Public release date: 23-Dec-2009
Figitumumab has anti-tumor activity in Ewing's sarcoma, a cancer which
affects mainly teenage boys
A preliminary study of the anticancer drug figitumumab has found that it has
antitumour activity in Ewing's sarcoma—a cancer which affects mainly teenage
boys. The results have led to the drug's progression to a Phase 2 trial in
patients with Ewing's sarcoma, which has recently finished recruiting. These are
the conclusions of an Article published Online First in the Lancet Oncology.
The study is by Dr Johann S de Bono, The Institute for Cancer Research (ICR),
Sutton, UK, and The Royal Marsden NHS Foundation Trust, Sutton, UK, and
Ewing's sarcoma is a rare disease in which cancer cells are found in the bone
or soft tissue, most commonly the pelvis, femur, humerus, and ribs. It occurs
most commonly it male teenagers with a male to female ratio of 1.6 to 1.
Data from preclinical studies have suggested that Ewing's sarcoma, and some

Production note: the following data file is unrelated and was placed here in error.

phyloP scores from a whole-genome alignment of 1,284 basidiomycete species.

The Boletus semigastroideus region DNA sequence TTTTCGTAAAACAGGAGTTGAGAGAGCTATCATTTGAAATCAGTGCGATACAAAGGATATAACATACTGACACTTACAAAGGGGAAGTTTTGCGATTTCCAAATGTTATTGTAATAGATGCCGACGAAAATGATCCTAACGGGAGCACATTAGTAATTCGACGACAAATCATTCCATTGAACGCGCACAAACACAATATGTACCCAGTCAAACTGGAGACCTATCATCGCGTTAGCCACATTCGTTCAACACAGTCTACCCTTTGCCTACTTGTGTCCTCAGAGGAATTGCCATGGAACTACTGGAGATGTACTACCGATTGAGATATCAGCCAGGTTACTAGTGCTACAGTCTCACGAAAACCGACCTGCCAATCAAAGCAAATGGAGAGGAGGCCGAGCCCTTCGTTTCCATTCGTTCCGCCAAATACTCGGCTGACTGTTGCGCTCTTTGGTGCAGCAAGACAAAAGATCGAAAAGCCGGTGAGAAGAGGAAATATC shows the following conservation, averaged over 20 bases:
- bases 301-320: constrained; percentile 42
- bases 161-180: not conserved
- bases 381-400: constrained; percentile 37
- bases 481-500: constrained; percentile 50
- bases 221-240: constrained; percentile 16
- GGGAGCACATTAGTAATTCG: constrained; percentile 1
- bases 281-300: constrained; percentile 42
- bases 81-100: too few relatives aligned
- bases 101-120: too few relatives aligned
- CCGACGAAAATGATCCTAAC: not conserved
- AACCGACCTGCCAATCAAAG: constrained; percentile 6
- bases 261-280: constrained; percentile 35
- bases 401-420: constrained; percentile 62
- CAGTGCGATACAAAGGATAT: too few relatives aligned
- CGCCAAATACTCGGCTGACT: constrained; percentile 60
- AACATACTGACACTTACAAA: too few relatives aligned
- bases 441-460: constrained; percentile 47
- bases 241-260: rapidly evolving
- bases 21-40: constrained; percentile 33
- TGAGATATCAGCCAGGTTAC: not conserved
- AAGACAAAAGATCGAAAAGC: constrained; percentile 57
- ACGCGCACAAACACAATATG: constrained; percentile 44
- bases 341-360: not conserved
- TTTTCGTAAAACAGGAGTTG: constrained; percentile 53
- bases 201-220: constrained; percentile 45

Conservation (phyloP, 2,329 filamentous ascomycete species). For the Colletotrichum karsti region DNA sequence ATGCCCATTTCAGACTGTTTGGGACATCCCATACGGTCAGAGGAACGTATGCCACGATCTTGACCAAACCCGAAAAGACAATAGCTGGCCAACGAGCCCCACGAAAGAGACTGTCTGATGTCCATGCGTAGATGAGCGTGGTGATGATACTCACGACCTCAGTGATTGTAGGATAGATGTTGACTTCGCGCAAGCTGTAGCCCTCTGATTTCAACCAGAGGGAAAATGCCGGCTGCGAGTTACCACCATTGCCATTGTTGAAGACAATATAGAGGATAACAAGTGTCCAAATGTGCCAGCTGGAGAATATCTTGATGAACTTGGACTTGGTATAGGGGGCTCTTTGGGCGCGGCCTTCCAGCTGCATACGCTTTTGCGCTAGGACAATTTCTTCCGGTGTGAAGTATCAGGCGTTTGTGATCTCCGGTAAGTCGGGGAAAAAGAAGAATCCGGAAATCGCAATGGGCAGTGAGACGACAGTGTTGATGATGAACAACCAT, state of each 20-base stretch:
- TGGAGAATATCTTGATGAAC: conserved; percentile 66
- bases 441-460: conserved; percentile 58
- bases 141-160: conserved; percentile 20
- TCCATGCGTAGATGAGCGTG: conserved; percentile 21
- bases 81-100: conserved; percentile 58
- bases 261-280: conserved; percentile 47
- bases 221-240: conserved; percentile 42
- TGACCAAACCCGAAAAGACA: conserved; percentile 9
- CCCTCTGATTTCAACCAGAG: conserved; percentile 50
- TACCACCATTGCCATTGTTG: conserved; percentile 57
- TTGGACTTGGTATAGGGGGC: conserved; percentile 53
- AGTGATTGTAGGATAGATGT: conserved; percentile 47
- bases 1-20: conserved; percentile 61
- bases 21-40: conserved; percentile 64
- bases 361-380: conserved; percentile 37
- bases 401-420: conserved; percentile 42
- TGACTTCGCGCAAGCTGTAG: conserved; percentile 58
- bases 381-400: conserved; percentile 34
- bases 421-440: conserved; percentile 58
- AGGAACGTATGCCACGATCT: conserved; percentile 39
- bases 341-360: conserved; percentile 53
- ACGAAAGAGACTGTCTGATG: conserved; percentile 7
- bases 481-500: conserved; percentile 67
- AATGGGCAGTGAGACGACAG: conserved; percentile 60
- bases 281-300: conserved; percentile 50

other sarcoma subtypes, are dependent on the insulin-like growth factor
signalling pathway. Figitumumab is a drug which targets the insulin-like
growth-factor-1 receptor (IGF-1R). This phase I study was carried out to assess
the effects of figitumumab in these sarcoma subtypes.
Between January, 2006, and August, 2008, patients with refractory, advanced
sarcomas received figitumumab (20 mg/kg) in two groups within a phase 1 trial.
The first cohort (15 patients) included patients with multiple sarcoma subtypes,
age 18 years or older, and the second cohort (14 patients) consisted of patients
with refractory Ewing's sarcoma, age nine years or older. The primary endpoint
was to assess the safety and tolerability of figitumumab.
Of the 29 patients that were enrolled, 16 had Ewing's sarcoma, and the 29
received a total of 177 cycles of treatment (median 2, mean 6, range 1